The role of the Lector at Mass
To proclaim, not read
Father David Jones
What do you call a man or woman who stands up in a Catholic church and lends his or her voice to God? A LECTOR.
GOD SPEAKS to His people when Sacred Scriptures are proclaimed in church. That is the liturgical ACTION that takes place when the doors of the church are open and the people of God gather in the name of the Lord in order to hear the WORD OF THE LORD.
A LECTOR proclaims, not reads, the first reading assigned by the church. The first reading is from the Old Testament, also known as the HEBREW SCRIPTURES for most of the liturgical year, to reveal to us what God has spoken from the beginning and to prepare us to receive the GOSPEL later. During the high season of Easter the church assigns first readings from the ACTS of the APOSTLES, from the New Testament to emphasize the importance of ACTING in the name of the Father and of the Son and of the Holy Spirit. Hearing better leads to doing better!
As the first reading is followed by a psalm in response to the first reading, so a PSALMIST follows the LECTOR. Often the same person, wearing a different hat, but liturgy works best when the roles and persons are distinct. The PSALMIST leads us in speaking back or responding to what God just said to us in church.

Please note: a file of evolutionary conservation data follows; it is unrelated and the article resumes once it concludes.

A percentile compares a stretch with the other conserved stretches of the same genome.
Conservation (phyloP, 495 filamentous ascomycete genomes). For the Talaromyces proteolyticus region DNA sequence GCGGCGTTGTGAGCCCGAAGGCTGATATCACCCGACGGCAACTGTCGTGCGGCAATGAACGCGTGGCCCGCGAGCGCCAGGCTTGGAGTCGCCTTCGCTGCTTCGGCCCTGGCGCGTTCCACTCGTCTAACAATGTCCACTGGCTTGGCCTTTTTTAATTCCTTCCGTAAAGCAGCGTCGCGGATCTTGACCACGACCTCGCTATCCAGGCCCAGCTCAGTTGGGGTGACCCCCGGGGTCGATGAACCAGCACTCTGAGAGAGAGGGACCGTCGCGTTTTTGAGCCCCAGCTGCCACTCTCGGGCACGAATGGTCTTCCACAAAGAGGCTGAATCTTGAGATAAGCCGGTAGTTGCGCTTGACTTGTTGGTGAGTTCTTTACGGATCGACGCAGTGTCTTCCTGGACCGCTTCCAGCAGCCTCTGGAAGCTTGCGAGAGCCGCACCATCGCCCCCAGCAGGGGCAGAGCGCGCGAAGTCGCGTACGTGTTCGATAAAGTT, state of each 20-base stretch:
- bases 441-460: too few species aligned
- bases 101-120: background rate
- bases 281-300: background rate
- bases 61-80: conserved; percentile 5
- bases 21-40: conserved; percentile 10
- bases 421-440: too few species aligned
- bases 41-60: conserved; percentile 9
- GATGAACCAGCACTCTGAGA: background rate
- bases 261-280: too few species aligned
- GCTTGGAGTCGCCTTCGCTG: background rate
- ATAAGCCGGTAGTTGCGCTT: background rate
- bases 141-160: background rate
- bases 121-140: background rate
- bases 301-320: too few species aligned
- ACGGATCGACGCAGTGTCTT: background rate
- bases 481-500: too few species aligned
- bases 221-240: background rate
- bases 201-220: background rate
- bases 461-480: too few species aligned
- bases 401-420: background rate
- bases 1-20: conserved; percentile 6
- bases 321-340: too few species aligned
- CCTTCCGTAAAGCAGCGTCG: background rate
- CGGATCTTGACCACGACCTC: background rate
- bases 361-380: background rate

Then a LECTOR returns us to the hear God speak in the second reading, better known as a reading from the NEW TESTAMENT, also known as the CHRISTIAN SCRIPTURES.
The book used by the LECTOR is called a LECTIONARY. A LECTIONARY is not a bible, but a liturgical book that organizes readings from the bible for use during Mass.
By this design, in the first few minutes of Mass, we HEAR from GOD, before we speak. We hear the story of how we got over, how God delivered us from the beginning of humanity and time. We hear God promise to be with us to the end of time. Most importantly we hear God’s invitation to be with Him now and forever.
This is one RSVP one does well to pay strict attention to and respond in a timely manner.